This is in large part thanks to the methodology for the survey and clearance of cluster munition remnants which has significantly improved over the last decade, with high-quality evidence-based survey being increasingly employed to good effect, enabling the effective targeting of clearance and efficient use of resources.
But the Clearing Cluster Munition Remnants 2021 report also highlights that progress is not fast enough in several States Parties.
Lucy Pinches, the Mine Action Review’s Project Manager emphasises:
“None of the ten contaminated States Parties to the Convention on Cluster Munitions is clearly on track to complete clearance within their respective Convention deadlines, although BiH should be able to complete clearance by its extended deadline of 1 September 2022 with effective national ownership and planning, and Chad and Somalia could still meet their respective original deadlines (1 September 2023 and 1 March 2026, respectively).”
“With the exception of the two most heavily contaminated States Parties, Lao PDR and Iraq, all other affected States Parties—Afghanistan, Bosnia and Herzegovina, Chad, Chile, Germany, Lebanon, Mauritania, and Somalia—should be in a position to fulfil their Article 4 clearance obligations by the Third Review Conference of the Convention on Cluster Munitions, now expected to take place in 2026. But it will require political will, elaboration of concrete action plans, application of efficient land release methodology, and sufficient and sustained funding through to completion.”
“National authorities and their implementing partners must identify and overcome challenges, and work together to free contaminated land as fast, efficiently, and safely as possible so that communities can live free from the fear and threat of unexploded submunitions.”
Notes to editor:
Key Findings on page 1 of the Clearing Cluster Munition Remnants 2021 report.
Mine Action Review was launched in 2014 and conducts the primary research and analysis on landmine and cluster munition remnant contamination, survey, and clearance worldwide, including assessing fulfilment of clearance obligations by States Parties to the Anti-Personnel Mine Ban Convention (APMBC) and the Convention on Cluster Munitions (CCM).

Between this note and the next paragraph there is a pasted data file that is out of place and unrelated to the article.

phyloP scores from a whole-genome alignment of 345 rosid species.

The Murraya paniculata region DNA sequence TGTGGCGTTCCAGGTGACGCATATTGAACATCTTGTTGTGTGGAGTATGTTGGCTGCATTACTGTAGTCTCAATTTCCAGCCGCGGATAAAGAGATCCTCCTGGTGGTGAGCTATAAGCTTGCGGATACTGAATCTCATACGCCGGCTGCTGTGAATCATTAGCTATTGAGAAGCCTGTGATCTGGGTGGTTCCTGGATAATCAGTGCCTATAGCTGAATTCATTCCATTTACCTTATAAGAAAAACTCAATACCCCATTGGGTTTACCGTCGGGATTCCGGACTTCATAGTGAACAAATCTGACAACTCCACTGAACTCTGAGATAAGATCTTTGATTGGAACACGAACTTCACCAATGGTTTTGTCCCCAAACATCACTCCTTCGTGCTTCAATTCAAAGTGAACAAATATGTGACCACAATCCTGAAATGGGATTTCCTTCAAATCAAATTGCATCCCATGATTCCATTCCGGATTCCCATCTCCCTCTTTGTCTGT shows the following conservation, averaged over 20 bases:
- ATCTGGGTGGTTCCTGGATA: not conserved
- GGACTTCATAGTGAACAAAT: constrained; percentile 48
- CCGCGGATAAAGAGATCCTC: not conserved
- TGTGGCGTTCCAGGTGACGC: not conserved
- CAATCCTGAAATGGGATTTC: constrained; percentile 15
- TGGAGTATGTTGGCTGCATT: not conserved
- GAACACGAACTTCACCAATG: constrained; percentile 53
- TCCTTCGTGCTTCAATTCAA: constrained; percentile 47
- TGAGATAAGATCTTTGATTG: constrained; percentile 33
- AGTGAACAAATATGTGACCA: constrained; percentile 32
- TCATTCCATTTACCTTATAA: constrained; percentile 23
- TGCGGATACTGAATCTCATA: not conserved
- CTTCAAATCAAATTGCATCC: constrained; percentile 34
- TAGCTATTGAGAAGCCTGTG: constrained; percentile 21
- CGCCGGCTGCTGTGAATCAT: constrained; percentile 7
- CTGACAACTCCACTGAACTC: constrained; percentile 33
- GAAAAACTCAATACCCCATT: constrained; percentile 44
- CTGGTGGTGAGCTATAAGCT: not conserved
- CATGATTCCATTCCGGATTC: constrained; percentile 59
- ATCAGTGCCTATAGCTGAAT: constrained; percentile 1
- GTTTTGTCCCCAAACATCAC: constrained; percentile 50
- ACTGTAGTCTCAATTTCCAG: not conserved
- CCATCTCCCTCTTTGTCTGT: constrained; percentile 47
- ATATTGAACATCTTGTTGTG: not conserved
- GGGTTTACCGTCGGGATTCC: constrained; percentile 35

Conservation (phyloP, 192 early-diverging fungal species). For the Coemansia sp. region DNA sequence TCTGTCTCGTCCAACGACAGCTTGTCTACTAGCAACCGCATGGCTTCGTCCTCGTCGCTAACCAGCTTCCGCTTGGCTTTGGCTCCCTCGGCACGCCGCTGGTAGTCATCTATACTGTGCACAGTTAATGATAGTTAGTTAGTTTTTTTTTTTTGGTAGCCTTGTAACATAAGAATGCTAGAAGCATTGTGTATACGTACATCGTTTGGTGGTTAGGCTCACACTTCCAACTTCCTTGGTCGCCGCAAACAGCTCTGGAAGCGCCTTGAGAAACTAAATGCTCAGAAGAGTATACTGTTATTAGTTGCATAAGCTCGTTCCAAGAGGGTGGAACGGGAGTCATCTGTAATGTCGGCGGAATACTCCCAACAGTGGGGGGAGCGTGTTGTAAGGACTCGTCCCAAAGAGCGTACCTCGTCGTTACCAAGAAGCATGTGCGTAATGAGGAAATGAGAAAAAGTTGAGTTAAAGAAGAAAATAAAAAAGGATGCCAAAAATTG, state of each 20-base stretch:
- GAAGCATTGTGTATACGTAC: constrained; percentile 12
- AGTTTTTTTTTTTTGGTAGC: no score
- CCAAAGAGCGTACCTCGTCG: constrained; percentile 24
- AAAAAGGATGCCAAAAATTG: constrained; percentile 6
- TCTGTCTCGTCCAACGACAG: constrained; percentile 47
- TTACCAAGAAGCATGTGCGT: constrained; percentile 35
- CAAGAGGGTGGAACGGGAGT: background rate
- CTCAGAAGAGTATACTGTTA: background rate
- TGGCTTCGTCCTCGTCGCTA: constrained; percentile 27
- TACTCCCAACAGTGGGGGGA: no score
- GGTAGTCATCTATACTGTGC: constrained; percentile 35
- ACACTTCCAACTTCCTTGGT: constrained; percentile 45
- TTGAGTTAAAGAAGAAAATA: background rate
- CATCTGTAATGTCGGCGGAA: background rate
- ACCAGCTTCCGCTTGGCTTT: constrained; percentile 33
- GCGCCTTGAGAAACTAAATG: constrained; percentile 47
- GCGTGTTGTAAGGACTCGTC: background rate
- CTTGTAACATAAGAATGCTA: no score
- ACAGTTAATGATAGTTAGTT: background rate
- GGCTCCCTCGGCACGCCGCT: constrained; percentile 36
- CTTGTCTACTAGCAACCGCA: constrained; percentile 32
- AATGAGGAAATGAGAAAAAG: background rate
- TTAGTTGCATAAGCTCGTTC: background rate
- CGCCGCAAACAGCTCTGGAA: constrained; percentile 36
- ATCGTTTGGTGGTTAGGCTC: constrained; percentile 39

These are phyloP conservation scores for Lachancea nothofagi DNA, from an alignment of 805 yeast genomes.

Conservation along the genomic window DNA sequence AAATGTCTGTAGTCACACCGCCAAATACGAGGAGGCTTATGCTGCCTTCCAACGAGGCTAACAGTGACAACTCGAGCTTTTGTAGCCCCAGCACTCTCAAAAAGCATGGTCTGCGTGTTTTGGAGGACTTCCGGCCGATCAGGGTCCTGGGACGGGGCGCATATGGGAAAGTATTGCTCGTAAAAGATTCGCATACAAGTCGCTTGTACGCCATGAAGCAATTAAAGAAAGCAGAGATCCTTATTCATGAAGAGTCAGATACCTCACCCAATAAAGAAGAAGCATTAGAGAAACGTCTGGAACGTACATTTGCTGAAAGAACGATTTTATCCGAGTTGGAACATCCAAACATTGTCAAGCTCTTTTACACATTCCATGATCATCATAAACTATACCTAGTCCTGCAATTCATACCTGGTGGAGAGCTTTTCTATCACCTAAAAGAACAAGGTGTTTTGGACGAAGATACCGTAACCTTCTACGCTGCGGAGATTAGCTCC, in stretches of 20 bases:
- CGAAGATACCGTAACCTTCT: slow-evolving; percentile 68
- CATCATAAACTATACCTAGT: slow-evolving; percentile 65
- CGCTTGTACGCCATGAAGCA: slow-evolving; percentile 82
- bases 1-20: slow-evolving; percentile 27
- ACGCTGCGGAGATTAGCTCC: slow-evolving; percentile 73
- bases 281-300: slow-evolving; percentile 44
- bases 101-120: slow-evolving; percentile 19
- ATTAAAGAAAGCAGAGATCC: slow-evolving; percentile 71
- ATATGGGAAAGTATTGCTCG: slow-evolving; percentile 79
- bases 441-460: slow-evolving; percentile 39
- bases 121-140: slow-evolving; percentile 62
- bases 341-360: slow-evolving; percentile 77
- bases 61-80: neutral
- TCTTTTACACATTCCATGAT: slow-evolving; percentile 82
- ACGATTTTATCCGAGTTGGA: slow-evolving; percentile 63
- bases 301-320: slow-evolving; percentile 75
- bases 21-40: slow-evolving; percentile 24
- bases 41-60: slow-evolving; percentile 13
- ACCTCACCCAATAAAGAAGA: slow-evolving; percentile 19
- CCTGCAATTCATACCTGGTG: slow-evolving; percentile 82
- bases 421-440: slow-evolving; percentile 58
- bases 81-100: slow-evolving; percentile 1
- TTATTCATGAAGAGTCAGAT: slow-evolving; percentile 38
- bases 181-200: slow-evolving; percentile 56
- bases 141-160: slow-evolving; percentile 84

Supported and published by Norwegian People's Aid (NPA), as an independent project, Mine Action Review collates and analyses mine action data globally from national authorities, clearance operators, the UN Mine Action Service (UNMAS), the UN Development Programme (UNDP), the Geneva International Centre for Humanitarian Demining (GICHD), the Organization for Security and Co-operation in Europe (OSCE), and other key stakeholders.
Mine Action Review produces two annual reports, ‘Clearing the Mines’ and ‘Clearing Cluster Munition Remnants’, which provide information on contamination and progress in clearance for every State and other area affected by anti-personnel mines and/or cluster munition remnants.
The reports also contain country-specific analysis of the performance of national mine action programmes of affected States Parties to the APMBC and CCM, including accompanying Recommendations for Action.
The HALO Trust, Mines Advisory Group (MAG), and Norwegian People’s Aid (NPA) form Mine Action Review’s Advisory Board.
Contact: Lucy Pinches, Project Manager, email: firstname.lastname@example.org